So in one example a few years ago, a s3 patient was arrested from a medium secure unit after an allegation of GBH against a nurse (fractured jaw) and interviewed in custody.  The FME spoke to the Consultant Psychiatrist as part of the “fit to detain” decision and after the patient was interviewed with an appropriate adult and solicitor, they were returned to the same medium secure unit.  Some weeks later, after the evidence had been reviewed by CPS, they were charged with GBH contrary s18 of the Offences Against the Person Act 1861 and appeared in court.  Having pleaded guilty, they were referred to the Crown Court on a subsequent date where a restricted hospital order was imposed.  Back to the medium secure unit they went, but now subject to legal frameworks that would balance health and public protection.  The patient also saw that there were consequences for seriously assaulting nursing staff.

Things don’t always go so smoothly, however – I have other examples in my service where the fact that the patient was a s3 patient was sufficient for the FME to say “Not fit to be detained”.  What, at all?!  With physical healthcare, it normally means that someone is in need to fairly rapid medical care in A&E, lest they suffer adverse consequences.  We see people in custody with less-than-as-serious health problems all the time and as long as they are fully seen and assessed, then suitably monitored in accordance with the Doctor’s advice, those risks are tolerated as part of the overall picture.  And in those cases I’ve seen where NHS staff say “No problem” to the prospect of a patient being briefly held in custody during investigation only to then find the police doctor say “Not fit to be detained”, it causes real problems.  Dr Jenny HOLMES alluded to this in her recent blog on this site: faced with a consultant (forensic) psychiatrist, who has known and treated a patient for weeks or even months, and an FME who has seen them for half an hour or less and who may not know their history, why would we think the FME better placed to make a judgement on someone’s fitness?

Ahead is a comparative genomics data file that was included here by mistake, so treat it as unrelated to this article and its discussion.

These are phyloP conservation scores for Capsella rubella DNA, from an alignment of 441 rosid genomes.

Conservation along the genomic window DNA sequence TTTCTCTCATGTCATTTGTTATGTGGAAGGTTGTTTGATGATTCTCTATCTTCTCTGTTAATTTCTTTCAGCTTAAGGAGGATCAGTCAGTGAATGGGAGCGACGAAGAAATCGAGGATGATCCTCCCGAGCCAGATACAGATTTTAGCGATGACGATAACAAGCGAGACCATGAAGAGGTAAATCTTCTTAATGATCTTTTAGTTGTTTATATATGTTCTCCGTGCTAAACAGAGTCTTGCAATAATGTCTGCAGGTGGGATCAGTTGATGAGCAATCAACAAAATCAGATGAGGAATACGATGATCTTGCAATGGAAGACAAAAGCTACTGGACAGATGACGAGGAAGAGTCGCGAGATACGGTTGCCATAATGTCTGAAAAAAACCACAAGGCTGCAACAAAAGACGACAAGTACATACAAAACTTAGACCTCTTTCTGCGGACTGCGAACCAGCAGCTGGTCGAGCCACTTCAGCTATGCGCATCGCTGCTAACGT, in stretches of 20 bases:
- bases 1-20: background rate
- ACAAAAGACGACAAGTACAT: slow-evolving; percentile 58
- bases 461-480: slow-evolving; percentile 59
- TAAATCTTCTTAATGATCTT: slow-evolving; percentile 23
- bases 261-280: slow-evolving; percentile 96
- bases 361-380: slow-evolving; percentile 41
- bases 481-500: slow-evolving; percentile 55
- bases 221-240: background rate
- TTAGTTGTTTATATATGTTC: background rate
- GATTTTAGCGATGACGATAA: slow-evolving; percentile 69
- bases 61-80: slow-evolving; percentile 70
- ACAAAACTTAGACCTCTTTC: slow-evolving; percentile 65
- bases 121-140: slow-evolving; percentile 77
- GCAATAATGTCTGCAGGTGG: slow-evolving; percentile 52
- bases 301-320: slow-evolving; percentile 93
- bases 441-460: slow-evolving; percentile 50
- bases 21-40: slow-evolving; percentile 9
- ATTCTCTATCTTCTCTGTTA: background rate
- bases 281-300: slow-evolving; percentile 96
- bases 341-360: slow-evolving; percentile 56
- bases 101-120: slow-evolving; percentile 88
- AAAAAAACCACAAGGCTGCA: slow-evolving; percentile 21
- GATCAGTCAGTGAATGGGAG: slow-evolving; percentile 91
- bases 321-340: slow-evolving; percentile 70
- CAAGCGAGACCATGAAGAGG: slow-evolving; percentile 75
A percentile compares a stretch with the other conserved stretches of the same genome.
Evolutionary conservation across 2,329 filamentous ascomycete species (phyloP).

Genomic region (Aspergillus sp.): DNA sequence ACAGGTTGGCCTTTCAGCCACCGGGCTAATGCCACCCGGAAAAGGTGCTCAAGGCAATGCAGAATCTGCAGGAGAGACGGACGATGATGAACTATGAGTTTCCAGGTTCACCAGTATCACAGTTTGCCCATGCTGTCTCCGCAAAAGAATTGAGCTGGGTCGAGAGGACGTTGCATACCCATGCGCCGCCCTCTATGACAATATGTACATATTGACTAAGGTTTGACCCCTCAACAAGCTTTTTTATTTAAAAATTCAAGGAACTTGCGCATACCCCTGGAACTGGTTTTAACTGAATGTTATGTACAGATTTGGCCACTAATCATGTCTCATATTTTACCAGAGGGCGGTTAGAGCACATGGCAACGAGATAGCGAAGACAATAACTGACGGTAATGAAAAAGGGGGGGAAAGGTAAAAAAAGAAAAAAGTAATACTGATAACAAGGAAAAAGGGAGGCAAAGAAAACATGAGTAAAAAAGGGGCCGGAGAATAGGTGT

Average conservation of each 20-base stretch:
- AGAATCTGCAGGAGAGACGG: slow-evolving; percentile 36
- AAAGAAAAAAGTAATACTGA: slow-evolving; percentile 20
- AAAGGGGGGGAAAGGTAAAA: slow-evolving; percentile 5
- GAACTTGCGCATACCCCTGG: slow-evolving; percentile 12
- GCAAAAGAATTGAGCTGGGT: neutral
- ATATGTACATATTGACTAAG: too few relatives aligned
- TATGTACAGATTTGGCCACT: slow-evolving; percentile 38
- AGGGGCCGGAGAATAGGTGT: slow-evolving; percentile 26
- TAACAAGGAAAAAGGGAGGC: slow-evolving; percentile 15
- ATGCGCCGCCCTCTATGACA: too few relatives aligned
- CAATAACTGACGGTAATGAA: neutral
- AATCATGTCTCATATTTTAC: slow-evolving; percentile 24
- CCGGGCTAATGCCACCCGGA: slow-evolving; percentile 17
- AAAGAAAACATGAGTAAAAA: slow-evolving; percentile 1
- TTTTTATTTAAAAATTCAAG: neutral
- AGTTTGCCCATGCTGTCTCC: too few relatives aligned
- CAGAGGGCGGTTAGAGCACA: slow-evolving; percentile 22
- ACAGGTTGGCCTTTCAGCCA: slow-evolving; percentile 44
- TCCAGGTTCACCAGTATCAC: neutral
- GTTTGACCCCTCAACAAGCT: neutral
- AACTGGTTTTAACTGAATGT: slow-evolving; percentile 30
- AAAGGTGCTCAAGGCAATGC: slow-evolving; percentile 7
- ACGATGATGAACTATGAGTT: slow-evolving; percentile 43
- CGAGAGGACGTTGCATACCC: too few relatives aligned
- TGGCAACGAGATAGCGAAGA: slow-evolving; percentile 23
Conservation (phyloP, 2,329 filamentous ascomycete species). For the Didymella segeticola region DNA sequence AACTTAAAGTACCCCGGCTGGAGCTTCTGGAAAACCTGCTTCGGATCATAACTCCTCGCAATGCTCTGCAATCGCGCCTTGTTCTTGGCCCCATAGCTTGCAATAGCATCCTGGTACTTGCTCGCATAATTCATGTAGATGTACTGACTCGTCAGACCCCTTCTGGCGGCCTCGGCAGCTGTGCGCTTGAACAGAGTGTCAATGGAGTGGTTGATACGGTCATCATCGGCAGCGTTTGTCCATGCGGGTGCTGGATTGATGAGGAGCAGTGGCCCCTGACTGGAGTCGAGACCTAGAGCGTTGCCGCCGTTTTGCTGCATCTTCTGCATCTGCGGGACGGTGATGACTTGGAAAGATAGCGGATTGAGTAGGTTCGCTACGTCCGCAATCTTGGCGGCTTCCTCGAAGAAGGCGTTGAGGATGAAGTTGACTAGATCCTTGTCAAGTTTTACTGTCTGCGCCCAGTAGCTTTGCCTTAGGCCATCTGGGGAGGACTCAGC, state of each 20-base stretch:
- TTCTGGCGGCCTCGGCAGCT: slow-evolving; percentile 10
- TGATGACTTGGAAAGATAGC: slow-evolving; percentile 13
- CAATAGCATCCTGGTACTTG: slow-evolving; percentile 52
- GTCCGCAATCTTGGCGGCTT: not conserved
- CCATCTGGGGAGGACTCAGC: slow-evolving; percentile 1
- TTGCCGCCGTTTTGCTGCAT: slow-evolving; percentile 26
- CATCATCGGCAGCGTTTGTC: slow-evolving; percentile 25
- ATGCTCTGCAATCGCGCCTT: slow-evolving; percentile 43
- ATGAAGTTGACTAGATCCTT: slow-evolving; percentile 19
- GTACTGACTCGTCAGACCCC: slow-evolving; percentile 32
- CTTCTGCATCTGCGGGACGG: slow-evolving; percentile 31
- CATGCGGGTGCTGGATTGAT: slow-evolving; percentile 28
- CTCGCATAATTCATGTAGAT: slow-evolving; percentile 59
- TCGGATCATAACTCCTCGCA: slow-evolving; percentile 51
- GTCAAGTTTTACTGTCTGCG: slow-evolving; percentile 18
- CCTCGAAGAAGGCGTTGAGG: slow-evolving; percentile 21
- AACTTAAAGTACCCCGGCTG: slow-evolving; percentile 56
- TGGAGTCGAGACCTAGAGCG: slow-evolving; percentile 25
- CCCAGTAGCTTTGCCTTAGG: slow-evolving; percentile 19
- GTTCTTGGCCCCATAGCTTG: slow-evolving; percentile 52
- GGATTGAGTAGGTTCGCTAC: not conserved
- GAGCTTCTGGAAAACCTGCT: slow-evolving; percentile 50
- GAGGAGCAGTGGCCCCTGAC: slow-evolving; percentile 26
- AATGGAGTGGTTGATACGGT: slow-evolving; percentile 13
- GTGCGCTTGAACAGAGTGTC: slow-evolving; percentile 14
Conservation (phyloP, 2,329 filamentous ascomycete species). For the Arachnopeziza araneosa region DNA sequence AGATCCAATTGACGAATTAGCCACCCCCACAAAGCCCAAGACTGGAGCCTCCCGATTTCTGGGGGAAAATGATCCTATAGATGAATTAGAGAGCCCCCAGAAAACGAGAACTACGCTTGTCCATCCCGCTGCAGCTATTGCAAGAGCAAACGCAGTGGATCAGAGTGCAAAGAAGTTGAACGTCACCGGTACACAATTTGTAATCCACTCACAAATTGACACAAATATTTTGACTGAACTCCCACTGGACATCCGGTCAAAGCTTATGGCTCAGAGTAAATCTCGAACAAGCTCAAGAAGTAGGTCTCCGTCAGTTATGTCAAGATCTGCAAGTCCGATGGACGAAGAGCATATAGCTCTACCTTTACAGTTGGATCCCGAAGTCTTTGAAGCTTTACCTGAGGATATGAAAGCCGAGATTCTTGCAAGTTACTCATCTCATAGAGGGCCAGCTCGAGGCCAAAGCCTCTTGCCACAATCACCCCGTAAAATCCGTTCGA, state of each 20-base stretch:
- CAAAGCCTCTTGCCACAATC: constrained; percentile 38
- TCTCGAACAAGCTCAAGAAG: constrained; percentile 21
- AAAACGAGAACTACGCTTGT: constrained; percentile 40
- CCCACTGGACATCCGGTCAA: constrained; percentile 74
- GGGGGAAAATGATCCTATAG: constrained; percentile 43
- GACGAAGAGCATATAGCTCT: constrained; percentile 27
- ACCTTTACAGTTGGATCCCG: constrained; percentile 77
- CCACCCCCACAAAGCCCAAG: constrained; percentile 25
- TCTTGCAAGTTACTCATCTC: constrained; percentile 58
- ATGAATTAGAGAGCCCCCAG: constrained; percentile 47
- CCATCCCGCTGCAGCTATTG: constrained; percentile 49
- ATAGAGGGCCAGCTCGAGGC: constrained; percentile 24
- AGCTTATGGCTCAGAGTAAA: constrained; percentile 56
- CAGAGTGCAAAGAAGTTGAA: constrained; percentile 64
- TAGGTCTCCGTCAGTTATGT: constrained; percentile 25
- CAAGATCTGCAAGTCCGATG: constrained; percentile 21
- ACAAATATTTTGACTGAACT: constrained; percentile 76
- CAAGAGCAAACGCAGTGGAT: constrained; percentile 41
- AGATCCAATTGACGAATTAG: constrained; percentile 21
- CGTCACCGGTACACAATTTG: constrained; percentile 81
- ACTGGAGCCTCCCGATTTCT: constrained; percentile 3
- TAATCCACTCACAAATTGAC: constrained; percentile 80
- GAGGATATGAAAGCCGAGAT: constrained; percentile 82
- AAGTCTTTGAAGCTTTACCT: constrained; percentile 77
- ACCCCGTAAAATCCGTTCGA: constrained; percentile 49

More to the point, to what extent is it someone’s status as a s3 patient that is influencing this decision?  Would that assessment by that FME be different if the person with an exactly similar psychiatric presentation if the person had been arrested in a street for assaulting a police officer and brought into custody?  I sometimes doubt it would because of course the police do arrest suspects for alleged offences whilst very unwell and bring them into custody and then see assessments that someone is “fit to be detained” although perhaps “not fit to be interviewed” pending further information or even MHA assessment.  We also know that being currently detained under the MHA is no automatic barrier to being interviewed by the police about an alleged offence: as long as the legally required safeguards are in place (solicitor, appropriate adult) then it can, in principle, occur.  The question is whether it should and I accept that is a difficult decision – perhaps one better taken by someone who knows the patient and their history very well indeed?